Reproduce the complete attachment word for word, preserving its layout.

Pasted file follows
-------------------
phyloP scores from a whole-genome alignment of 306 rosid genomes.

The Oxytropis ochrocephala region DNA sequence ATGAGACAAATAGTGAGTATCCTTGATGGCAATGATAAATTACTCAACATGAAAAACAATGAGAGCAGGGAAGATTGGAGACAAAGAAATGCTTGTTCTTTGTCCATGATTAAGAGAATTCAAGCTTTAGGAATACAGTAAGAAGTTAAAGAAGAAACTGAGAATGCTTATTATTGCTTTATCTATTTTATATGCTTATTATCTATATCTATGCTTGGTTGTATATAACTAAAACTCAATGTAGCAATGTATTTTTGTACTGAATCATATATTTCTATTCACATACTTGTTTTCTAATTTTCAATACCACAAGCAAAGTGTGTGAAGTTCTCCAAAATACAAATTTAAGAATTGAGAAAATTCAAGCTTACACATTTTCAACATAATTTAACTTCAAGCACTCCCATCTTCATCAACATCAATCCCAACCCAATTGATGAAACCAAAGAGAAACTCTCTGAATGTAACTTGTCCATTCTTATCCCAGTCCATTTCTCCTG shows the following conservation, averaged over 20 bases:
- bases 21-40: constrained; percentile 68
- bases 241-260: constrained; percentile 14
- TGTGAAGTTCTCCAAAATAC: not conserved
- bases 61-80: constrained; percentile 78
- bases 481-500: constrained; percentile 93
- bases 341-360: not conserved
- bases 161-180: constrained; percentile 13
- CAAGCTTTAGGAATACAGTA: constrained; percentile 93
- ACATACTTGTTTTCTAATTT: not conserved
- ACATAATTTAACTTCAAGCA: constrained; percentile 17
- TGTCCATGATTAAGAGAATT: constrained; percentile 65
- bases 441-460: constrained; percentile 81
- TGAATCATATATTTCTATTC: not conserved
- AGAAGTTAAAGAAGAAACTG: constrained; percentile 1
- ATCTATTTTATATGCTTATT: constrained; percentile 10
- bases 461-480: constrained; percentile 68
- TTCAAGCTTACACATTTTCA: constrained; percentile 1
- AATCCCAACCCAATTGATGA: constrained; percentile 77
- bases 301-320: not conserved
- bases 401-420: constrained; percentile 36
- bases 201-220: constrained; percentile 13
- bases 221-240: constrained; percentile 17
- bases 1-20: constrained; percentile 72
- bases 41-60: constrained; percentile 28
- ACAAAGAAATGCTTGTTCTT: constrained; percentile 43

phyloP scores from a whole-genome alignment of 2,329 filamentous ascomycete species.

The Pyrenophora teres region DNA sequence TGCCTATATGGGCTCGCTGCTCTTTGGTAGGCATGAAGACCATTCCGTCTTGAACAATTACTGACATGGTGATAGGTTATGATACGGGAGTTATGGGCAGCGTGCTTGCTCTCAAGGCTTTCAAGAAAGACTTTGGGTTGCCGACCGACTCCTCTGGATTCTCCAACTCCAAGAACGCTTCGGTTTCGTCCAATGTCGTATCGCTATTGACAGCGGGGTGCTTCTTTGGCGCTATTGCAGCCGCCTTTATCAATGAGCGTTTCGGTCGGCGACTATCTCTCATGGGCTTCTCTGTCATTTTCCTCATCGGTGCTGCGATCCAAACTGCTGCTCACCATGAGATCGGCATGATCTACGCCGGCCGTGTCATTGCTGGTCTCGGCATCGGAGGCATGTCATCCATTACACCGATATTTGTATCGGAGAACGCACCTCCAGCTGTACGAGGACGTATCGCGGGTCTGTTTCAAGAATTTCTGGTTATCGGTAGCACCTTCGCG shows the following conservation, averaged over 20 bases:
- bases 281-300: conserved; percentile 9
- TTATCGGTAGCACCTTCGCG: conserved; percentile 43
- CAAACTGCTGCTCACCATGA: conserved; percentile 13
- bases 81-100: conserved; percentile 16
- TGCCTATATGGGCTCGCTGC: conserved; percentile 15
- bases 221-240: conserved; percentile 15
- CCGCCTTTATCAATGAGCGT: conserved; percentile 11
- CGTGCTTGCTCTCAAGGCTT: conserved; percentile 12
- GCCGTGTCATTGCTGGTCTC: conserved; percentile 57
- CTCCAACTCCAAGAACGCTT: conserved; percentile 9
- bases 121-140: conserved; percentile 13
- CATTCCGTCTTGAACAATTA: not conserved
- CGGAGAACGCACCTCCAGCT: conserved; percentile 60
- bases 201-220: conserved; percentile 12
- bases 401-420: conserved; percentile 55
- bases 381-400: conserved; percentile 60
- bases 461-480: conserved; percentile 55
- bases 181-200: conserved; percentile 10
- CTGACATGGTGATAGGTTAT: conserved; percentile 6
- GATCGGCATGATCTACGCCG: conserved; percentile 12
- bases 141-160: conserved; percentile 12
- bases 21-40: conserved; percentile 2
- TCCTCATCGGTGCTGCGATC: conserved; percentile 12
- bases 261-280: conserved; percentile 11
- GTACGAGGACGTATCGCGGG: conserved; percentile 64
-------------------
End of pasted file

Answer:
phyloP scores from a whole-genome alignment of 306 rosid genomes.

The Oxytropis ochrocephala region DNA sequence ATGAGACAAATAGTGAGTATCCTTGATGGCAATGATAAATTACTCAACATGAAAAACAATGAGAGCAGGGAAGATTGGAGACAAAGAAATGCTTGTTCTTTGTCCATGATTAAGAGAATTCAAGCTTTAGGAATACAGTAAGAAGTTAAAGAAGAAACTGAGAATGCTTATTATTGCTTTATCTATTTTATATGCTTATTATCTATATCTATGCTTGGTTGTATATAACTAAAACTCAATGTAGCAATGTATTTTTGTACTGAATCATATATTTCTATTCACATACTTGTTTTCTAATTTTCAATACCACAAGCAAAGTGTGTGAAGTTCTCCAAAATACAAATTTAAGAATTGAGAAAATTCAAGCTTACACATTTTCAACATAATTTAACTTCAAGCACTCCCATCTTCATCAACATCAATCCCAACCCAATTGATGAAACCAAAGAGAAACTCTCTGAATGTAACTTGTCCATTCTTATCCCAGTCCATTTCTCCTG shows the following conservation, averaged over 20 bases:
- bases 21-40: constrained; percentile 68
- bases 241-260: constrained; percentile 14
- TGTGAAGTTCTCCAAAATAC: not conserved
- bases 61-80: constrained; percentile 78
- bases 481-500: constrained; percentile 93
- bases 341-360: not conserved
- bases 161-180: constrained; percentile 13
- CAAGCTTTAGGAATACAGTA: constrained; percentile 93
- ACATACTTGTTTTCTAATTT: not conserved
- ACATAATTTAACTTCAAGCA: constrained; percentile 17
- TGTCCATGATTAAGAGAATT: constrained; percentile 65
- bases 441-460: constrained; percentile 81
- TGAATCATATATTTCTATTC: not conserved
- AGAAGTTAAAGAAGAAACTG: constrained; percentile 1
- ATCTATTTTATATGCTTATT: constrained; percentile 10
- bases 461-480: constrained; percentile 68
- TTCAAGCTTACACATTTTCA: constrained; percentile 1
- AATCCCAACCCAATTGATGA: constrained; percentile 77
- bases 301-320: not conserved
- bases 401-420: constrained; percentile 36
- bases 201-220: constrained; percentile 13
- bases 221-240: constrained; percentile 17
- bases 1-20: constrained; percentile 72
- bases 41-60: constrained; percentile 28
- ACAAAGAAATGCTTGTTCTT: constrained; percentile 43

phyloP scores from a whole-genome alignment of 2,329 filamentous ascomycete species.

The Pyrenophora teres region DNA sequence TGCCTATATGGGCTCGCTGCTCTTTGGTAGGCATGAAGACCATTCCGTCTTGAACAATTACTGACATGGTGATAGGTTATGATACGGGAGTTATGGGCAGCGTGCTTGCTCTCAAGGCTTTCAAGAAAGACTTTGGGTTGCCGACCGACTCCTCTGGATTCTCCAACTCCAAGAACGCTTCGGTTTCGTCCAATGTCGTATCGCTATTGACAGCGGGGTGCTTCTTTGGCGCTATTGCAGCCGCCTTTATCAATGAGCGTTTCGGTCGGCGACTATCTCTCATGGGCTTCTCTGTCATTTTCCTCATCGGTGCTGCGATCCAAACTGCTGCTCACCATGAGATCGGCATGATCTACGCCGGCCGTGTCATTGCTGGTCTCGGCATCGGAGGCATGTCATCCATTACACCGATATTTGTATCGGAGAACGCACCTCCAGCTGTACGAGGACGTATCGCGGGTCTGTTTCAAGAATTTCTGGTTATCGGTAGCACCTTCGCG shows the following conservation, averaged over 20 bases:
- bases 281-300: conserved; percentile 9
- TTATCGGTAGCACCTTCGCG: conserved; percentile 43
- CAAACTGCTGCTCACCATGA: conserved; percentile 13
- bases 81-100: conserved; percentile 16
- TGCCTATATGGGCTCGCTGC: conserved; percentile 15
- bases 221-240: conserved; percentile 15
- CCGCCTTTATCAATGAGCGT: conserved; percentile 11
- CGTGCTTGCTCTCAAGGCTT: conserved; percentile 12
- GCCGTGTCATTGCTGGTCTC: conserved; percentile 57
- CTCCAACTCCAAGAACGCTT: conserved; percentile 9
- bases 121-140: conserved; percentile 13
- CATTCCGTCTTGAACAATTA: not conserved
- CGGAGAACGCACCTCCAGCT: conserved; percentile 60
- bases 201-220: conserved; percentile 12
- bases 401-420: conserved; percentile 55
- bases 381-400: conserved; percentile 60
- bases 461-480: conserved; percentile 55
- bases 181-200: conserved; percentile 10
- CTGACATGGTGATAGGTTAT: conserved; percentile 6
- GATCGGCATGATCTACGCCG: conserved; percentile 12
- bases 141-160: conserved; percentile 12
- bases 21-40: conserved; percentile 2
- TCCTCATCGGTGCTGCGATC: conserved; percentile 12
- bases 261-280: conserved; percentile 11
- GTACGAGGACGTATCGCGGG: conserved; percentile 64